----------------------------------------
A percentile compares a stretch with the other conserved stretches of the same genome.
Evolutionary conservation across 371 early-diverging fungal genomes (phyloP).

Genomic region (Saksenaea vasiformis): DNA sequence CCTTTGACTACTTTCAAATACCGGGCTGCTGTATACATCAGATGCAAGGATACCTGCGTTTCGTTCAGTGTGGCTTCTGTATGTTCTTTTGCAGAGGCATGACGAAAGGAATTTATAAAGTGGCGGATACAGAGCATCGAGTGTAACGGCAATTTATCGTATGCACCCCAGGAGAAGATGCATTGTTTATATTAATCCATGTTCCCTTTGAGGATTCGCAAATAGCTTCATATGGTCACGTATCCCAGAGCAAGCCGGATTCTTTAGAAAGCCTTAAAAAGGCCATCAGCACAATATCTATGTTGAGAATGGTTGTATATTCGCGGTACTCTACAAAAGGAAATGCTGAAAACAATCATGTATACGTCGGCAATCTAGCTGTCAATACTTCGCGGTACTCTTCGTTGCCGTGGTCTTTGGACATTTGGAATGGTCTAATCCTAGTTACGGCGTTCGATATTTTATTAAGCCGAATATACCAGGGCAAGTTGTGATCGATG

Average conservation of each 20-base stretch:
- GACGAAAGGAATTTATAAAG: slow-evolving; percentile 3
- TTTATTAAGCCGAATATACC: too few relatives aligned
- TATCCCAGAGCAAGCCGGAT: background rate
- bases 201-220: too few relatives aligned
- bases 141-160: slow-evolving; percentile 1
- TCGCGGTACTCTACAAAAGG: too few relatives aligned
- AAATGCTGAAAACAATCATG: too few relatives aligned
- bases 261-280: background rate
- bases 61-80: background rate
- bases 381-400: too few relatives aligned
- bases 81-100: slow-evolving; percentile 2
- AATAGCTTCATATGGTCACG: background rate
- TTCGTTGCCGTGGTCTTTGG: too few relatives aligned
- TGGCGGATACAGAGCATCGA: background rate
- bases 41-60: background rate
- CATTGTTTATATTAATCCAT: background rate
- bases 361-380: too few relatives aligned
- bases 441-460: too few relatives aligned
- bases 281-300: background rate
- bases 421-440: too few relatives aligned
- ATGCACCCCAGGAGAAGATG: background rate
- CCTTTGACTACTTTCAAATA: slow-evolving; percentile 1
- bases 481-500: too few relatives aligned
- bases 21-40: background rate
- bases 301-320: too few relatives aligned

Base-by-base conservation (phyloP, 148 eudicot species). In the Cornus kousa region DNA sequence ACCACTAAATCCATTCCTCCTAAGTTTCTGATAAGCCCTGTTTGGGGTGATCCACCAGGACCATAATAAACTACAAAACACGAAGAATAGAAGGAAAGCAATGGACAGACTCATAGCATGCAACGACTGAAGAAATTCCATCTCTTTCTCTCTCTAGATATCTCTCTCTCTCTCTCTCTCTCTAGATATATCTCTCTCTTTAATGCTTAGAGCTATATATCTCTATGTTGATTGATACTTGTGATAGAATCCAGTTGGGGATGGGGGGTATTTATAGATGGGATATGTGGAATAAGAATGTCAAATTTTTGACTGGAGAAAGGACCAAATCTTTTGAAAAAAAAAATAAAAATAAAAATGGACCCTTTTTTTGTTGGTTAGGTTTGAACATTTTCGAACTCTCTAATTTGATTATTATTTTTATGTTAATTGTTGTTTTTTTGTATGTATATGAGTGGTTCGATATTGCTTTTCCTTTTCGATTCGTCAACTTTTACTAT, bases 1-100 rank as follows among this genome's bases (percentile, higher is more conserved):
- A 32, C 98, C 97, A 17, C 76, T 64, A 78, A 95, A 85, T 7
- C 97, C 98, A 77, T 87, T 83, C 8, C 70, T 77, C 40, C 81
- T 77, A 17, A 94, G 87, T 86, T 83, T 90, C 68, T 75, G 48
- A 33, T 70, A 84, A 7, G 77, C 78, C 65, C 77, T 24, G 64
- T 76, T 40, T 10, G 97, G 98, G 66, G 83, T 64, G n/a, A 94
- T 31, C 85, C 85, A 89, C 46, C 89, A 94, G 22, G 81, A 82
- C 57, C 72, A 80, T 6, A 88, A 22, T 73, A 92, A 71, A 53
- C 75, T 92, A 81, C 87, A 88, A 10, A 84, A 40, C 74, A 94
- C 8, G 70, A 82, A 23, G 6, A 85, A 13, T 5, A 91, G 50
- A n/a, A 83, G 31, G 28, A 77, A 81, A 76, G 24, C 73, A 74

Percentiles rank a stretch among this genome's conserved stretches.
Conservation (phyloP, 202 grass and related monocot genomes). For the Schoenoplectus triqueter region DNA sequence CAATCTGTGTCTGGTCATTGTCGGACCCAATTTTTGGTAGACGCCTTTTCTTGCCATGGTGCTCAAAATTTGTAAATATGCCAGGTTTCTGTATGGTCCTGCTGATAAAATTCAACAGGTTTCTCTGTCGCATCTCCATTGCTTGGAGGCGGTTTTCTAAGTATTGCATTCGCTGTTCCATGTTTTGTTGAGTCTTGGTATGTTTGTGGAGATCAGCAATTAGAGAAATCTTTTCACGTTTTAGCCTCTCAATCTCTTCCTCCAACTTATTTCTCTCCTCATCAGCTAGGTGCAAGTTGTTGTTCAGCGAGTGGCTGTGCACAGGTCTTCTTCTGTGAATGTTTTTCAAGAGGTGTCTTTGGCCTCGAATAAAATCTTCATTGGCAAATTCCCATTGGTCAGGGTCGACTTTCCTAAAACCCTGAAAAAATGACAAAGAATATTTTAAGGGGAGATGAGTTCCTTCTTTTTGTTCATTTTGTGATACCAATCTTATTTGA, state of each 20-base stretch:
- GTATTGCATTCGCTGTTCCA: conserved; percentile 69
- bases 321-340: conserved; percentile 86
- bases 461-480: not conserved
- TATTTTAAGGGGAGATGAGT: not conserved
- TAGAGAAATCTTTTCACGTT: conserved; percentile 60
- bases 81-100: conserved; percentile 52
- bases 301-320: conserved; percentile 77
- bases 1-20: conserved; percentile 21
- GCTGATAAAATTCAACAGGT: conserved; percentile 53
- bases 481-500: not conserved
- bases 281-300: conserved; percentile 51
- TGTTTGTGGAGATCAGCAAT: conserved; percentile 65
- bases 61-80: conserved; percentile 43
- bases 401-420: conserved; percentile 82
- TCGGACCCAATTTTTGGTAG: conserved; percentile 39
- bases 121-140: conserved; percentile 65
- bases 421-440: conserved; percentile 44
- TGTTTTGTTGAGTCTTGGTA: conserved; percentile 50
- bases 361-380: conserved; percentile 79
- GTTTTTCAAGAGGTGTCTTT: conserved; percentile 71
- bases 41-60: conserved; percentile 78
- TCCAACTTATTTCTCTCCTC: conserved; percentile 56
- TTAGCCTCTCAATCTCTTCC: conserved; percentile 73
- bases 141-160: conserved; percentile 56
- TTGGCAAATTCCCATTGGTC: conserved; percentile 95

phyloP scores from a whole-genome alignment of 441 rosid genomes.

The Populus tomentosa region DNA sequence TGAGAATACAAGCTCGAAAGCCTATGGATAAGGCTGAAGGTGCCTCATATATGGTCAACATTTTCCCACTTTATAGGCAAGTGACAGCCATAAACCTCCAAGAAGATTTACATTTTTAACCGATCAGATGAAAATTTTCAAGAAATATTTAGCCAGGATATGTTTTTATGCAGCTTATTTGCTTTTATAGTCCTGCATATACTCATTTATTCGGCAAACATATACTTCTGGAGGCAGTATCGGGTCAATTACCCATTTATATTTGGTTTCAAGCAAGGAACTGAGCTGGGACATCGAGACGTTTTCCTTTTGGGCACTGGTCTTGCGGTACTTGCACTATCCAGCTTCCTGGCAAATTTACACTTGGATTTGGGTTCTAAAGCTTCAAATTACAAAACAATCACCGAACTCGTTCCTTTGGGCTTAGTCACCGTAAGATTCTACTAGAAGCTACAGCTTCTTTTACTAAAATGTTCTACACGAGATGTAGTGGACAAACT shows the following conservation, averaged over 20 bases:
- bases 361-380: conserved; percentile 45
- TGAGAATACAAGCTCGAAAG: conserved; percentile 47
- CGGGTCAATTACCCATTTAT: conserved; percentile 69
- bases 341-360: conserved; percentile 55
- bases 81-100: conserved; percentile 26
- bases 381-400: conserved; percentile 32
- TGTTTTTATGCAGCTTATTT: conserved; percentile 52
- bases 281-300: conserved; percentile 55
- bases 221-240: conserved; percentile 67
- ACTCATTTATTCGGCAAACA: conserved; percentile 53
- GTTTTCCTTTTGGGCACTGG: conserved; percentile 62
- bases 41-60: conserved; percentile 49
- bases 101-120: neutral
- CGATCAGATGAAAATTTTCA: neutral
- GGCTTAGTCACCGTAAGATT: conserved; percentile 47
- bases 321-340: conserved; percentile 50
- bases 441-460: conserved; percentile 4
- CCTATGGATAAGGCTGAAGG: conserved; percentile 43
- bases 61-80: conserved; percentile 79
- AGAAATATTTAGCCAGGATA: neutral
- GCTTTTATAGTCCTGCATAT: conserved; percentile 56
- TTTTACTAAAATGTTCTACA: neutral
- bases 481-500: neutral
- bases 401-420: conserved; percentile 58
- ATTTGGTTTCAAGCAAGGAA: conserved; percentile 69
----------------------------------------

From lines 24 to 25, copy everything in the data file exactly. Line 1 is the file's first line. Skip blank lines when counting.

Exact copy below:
- bases 421-440: too few relatives aligned
- ATGCACCCCAGGAGAAGATG: background rate